Red book pediatrics content growth charts
Colored growth charts for girls
Red book pediatrics content Vaccine immunization child
Childhood Immunzation schedule
Red book pediatrics content
Preventive Pediatric Healthcare recommendations

And look! The book also comes with this Visual Acuity chart for kids 🙂
Wonder if I will be able to use this though

3. The other ICC essentials
We already talked about this in our separate post: The ICC Essentials #link#. Perhaps what would really be useful here are the measuring tapes to measure all those circumferences and lengths of growing limbs and parts of every child patient you meet in the wards.

Tausug pouch medical stuff medstudents
My ICC Pouch ^_^ with a touch of Tausug Piys

medical equipments ICC medstudent
My ICC Stash. Sorry it’s always messy.

 And with the special performance from these two:



4. Pediatric Stethoscope
This one is not really mandatory but very highly encouraged. You’ll, there are things that you can’t hear with your adult stethoscope and a Pedia Steth would really save your day.
Stethoscope for children medstudent
My new Pediatric Stethoscope ^_^

Finally I can use this Pedia Steth my beloved sister gave me 😀 Thanks Inn!


5. Sphyg wit Pedia Cuff
An attachable pedia or infant cuff for your aneroid sphyg will surely be handy. Do not expect to get an accurate BP of your infant patient using your adult cuff! You can buy these awesome things in Bambang (Medical Equipment Center—as I call that place) for about P400 a piece without the aneroid.
BP App, sphyg children pediatric infant
A Child-size Sphyg cuff would really be helpful.

I wonder if I missed anything else? Hmm. For now that would be the things we need in preparation for Pediatrics. Oh yes, I almost forgot this one:

6. An Approachable, child-friendly, non-monstrous face.
Have an approachable smiley faceTry to be as child-friendly as possible. Keep a smiling face whenever you approach a pedia patient. Most of the time they would be shy and scared on your first visit, but when they realized later on that you are harmless and you are there to help them, I am pretty sure the kids will like you and be more comfortable with you. If you are doing well, you would even receive a bonus: a heartfelt smile and “thank you, doc” and a cheerful wave after your stay with them.

Now that we are pretty much “prepared” for the training, what’s next? Simple: Enjoy your learning experience! 🙂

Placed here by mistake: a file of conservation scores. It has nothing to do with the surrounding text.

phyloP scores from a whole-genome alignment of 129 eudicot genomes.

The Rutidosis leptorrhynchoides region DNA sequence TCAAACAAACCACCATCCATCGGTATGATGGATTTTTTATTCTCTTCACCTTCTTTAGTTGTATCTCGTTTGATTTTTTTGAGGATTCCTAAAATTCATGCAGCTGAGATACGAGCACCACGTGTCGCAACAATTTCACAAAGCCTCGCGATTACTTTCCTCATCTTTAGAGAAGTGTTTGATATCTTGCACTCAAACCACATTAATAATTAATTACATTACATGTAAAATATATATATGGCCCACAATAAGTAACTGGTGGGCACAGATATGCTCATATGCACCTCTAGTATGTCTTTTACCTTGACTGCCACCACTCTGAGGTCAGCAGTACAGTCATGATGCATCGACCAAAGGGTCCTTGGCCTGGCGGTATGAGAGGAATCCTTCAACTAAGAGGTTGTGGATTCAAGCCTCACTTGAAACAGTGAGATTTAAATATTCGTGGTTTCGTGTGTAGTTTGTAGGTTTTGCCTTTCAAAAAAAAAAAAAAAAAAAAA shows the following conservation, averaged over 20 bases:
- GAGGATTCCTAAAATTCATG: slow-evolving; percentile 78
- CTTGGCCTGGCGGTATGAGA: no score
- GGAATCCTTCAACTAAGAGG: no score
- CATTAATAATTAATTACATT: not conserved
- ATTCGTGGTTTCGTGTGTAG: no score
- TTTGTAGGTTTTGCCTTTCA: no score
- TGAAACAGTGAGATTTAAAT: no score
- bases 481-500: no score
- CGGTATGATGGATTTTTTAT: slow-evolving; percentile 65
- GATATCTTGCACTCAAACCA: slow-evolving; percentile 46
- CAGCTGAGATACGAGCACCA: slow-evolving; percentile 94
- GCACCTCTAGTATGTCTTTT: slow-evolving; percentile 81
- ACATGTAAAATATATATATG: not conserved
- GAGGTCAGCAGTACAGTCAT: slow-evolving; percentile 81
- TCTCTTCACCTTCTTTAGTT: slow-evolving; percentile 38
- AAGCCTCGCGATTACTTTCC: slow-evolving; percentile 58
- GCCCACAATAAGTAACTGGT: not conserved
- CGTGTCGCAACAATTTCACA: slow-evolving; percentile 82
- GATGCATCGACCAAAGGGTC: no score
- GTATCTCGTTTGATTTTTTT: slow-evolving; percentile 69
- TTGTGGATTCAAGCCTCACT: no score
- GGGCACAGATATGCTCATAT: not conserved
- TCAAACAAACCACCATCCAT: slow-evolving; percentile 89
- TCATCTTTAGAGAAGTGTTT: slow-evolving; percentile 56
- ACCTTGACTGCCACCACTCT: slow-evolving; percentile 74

Personal Note: Ahmad, there are a lot of children in Pandami and Siasi and even Jolo who never really had seen any doctors in their whole lives! So you really have to learn a lot from your short stay here so that you can at least give them something in terms of service. And you love kids don’t you? Plus, this rotation will surely be important in your training if you plan on applying for an Off-campus Elective in Pediatrics in Zamboanga (or Sulu). Just do your best. And stop slacking around!

Salam Kasilasa!

-Anakiluh

The ICC Essentials

Assalamu Alaykum! (Peace be upon you all!)
Heya! Here we go again with the usual “I am sorry it took me so long to post here again” scenario which I believe I should already get rid of (-_-) Starting today! I never even have a “Date published” tags on my posts…so no one would really know how late I am. haha! But kidding aside, I think the dates really doesn’t matter anymore… If I am writing these experiences and maybe some tips for the next ICCs*, the order of each rotation would not matter: for every block (all 8 of them) have different schedules, and perhaps different experiences as well. So I will just write what I have in my journals, keep them short and concise as possible (which I am really poor at by the way), and hopefully pray that someone would stumble on this blog and read it. haha. 
Anyway, continuing our sharing of stories and learning experiences (?) as an ICC student… I see my calendar here that we are now in our 8th week as an ICC student. Cool! It’s December already and we have 2 more weeks to go for the first semester! Yeay!
Which reminds me, I still have a lot of “weeks”, I mean rotations to cover uuggggh! <(-_-)> oh well.
Back to our main topic for today: The ICC essentials. What is different with being an ICC Student or Junior Clerk is that you will now be more exposed to the patients. Most of your days will be spent not in the classrooms, but in the wards monitoring patients’ vital signs; in the Out-patient Department (OPD) interviewing new and follow-up patients; and if lucky or unlucky, you will also be left ALONE to do your directed physical examinations. (I emphasized the word “alone” because the past 2 years we have been used to doing things by group.) And with that big realizations comes the great need to have your own medical equipment and stuffs.